Browse Prior Art Database

Output Throttle Mechanism

IP.com Disclosure Number: IPCOM000100437D
Original Publication Date: 1990-Apr-01
Included in the Prior Art Database: 2005-Mar-15
Document File: 6 page(s) / 205K

Publishing Venue

IBM

Related People

Bederman, S: AUTHOR

Abstract

This article describes an "output throttle" mechanism that controls the flow of traffic from two types of output queues (such as voice and data) into a B-Channel that supports LAPE. The types of Layer 2 virtual circuits that are supported are: . Multiple, connection-oriented, circuits that carry data traffic by means of I-frame packets. . A single, connectionless circuit that carries voice traffic by means of UI-frames.

This text was extracted from an ASCII text file.
This is the abbreviated version, containing approximately 32% of the total text.

Output Throttle Mechanism

       This article describes an "output throttle" mechanism
that controls the flow of traffic from two types of output queues
(such as voice and data) into a B-Channel that supports LAPE.  The
types of Layer 2 virtual circuits that are supported are:
.   Multiple, connection-oriented, circuits that carry data traffic
by means of I-frame packets.
.   A single, connectionless circuit that carries voice traffic by
means of UI-frames.

      Each of the above types of virtual circuits is assigned a small
pool of buffers that are dedicated to the circuit.

      The "output throttle" causes queued frames to be extracted from
the various buffers in a manner that provides guaranteed bandwidth
for the voice packets, and fair access for the data packets.

      Voice packets that are exchanged during a conversation between
two individuals are required to meet the following objectives in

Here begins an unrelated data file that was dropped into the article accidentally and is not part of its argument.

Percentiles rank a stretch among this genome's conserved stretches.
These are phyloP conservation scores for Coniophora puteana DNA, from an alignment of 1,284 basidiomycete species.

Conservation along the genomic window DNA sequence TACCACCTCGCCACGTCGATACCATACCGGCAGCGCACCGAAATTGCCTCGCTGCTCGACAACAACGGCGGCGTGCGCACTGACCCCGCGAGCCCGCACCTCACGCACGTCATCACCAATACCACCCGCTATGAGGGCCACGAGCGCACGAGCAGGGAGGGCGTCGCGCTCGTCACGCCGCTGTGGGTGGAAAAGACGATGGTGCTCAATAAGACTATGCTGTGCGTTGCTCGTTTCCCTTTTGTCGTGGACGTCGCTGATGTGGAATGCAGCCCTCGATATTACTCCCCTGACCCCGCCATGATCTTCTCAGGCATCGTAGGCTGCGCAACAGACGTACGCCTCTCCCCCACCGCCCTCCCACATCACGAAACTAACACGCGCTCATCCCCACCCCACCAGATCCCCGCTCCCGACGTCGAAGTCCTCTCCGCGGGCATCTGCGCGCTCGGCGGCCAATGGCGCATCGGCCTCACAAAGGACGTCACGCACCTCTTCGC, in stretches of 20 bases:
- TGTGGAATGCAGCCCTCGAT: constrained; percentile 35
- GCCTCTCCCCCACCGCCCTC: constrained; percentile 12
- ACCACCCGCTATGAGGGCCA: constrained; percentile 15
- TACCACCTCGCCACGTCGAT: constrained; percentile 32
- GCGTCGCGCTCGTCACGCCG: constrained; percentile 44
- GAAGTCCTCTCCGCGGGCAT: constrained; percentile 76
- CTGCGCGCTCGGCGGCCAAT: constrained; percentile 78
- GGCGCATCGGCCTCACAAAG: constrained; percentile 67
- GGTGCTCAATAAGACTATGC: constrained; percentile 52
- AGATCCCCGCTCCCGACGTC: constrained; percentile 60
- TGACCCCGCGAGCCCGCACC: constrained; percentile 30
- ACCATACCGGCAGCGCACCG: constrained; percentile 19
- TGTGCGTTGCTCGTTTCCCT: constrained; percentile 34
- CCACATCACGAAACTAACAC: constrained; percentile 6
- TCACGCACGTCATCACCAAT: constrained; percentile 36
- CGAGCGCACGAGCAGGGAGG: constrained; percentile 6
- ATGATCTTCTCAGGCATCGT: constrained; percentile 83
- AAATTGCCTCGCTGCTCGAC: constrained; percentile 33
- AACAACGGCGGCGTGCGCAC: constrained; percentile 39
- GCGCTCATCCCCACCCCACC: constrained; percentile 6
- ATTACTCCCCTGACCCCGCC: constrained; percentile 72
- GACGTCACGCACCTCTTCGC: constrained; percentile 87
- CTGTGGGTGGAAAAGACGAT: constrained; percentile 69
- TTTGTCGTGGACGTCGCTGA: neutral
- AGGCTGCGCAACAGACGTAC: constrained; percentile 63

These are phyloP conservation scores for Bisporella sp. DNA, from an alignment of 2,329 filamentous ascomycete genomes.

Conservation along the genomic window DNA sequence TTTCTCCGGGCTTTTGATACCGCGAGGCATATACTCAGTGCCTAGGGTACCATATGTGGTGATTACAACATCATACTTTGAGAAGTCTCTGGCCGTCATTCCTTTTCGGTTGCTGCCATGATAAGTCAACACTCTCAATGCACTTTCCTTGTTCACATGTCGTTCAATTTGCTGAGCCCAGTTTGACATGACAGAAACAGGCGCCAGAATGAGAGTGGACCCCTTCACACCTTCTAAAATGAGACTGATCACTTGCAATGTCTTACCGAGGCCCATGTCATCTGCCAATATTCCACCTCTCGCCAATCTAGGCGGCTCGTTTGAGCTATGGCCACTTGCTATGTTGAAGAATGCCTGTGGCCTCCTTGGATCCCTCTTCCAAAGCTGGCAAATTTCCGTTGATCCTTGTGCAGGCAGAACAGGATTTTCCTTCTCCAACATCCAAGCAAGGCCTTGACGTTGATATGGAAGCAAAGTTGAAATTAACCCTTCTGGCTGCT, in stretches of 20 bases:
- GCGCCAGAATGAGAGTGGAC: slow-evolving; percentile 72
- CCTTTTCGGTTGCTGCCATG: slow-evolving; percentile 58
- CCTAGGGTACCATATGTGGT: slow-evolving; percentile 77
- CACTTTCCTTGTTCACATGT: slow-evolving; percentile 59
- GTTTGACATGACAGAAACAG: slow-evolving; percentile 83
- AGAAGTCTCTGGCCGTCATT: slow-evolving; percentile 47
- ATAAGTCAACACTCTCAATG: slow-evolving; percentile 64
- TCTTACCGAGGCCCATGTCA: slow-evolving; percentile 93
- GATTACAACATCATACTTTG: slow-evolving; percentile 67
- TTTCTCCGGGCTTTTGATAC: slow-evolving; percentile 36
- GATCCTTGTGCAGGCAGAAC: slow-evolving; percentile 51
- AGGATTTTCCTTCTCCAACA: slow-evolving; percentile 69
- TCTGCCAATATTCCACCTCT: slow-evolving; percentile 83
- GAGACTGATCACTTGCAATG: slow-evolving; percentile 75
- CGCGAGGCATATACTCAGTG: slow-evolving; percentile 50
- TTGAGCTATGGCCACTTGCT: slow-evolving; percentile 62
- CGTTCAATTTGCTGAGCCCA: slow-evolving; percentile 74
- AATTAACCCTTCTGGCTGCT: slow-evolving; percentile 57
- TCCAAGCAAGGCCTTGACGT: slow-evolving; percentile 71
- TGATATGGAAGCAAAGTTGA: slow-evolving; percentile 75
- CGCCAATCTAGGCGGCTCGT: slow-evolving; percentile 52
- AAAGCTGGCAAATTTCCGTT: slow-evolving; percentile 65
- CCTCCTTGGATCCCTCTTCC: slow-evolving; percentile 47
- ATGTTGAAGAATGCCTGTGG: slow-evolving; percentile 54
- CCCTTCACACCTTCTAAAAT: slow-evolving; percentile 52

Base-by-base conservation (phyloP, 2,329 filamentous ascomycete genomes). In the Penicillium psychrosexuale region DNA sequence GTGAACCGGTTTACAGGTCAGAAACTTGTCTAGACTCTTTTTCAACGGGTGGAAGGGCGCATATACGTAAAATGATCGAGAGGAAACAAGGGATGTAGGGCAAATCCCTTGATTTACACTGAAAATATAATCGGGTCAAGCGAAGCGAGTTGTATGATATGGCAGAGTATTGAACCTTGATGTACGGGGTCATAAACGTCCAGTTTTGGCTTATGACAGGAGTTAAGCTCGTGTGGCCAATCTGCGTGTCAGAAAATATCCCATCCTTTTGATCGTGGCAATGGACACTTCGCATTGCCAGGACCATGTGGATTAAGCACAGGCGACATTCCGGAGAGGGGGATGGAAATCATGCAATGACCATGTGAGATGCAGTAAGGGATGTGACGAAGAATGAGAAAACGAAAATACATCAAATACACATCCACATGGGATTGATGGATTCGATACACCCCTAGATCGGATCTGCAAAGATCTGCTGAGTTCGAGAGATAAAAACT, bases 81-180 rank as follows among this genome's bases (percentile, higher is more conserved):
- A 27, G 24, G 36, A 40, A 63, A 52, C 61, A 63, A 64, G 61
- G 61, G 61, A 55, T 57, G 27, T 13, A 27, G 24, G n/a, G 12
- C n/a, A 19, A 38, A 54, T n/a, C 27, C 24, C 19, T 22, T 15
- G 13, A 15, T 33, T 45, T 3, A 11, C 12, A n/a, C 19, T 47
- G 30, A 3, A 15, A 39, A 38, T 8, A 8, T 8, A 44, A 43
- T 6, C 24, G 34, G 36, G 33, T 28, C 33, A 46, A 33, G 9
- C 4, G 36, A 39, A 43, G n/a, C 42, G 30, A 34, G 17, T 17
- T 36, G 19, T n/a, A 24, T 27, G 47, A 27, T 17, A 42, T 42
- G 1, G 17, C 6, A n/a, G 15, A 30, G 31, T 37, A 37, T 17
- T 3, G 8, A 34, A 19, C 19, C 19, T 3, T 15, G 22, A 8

order to ensure satisfactory comprehension by the listeners:
.   The time for packets to travel from a speaker to a listener must
be kept short.  (This article assumes that a delay of approximately
36 msec is acceptable in a system that employs digital telephones.)
.   The variability in the arrival time between successive packets
must be kept small enough such that the output stream of voice
samples appears to be synchronized with the input stream of voice
samples.
.   Accurate delivery of voice packet information, while desirable,
is not a stringent requirement.  (This article assumes that
connectionless Layer 2 protocols will be used for voice packets.  UI
frame formats with 7 octets of overhead are used for these packets.)

      Data packet transmission can be characterized as follows:
.   Data packets, unlike voice packets, can tolerate considerable
variability in the time required for transit through a packet
network.  Data packets can be flow controlled in a manner that allows
the flow rate to increase or to decrease as bandwidth availability
fluctuates.
.   Accurate delivery of data packets can be a stringent requirement.
 (This article assumes that data packets will be transmitted using
connection-oriented Layer 2 protocols.  I-frames, with 8 octets of
overhead are used for these packets.)

      Refer to Fig. 1.  The transmission time on a B-Channel can be
divided into 12 msec intervals, with 7 msec of this time reserved for
the possible transmission of a voice packet.

      A 64 Kbps B-Channel can transmit 8 octets per msec. Thus, in 7
msec, 56 octets could be transmitted.  This article assumes that a
voice packet contains 55 octets (including 7 overhead octets).  Such
a voice packet requires slightly less than 7 msec for transmission.

      Fig. 1 shows approximately 5 msec being allotted for a "maximum
length" I-frame.  During this time interval, 40 octets could be
transmitted on a B-Channel.  Assuming 8 overhead octets in an
I-frame, this implies that the maximum all...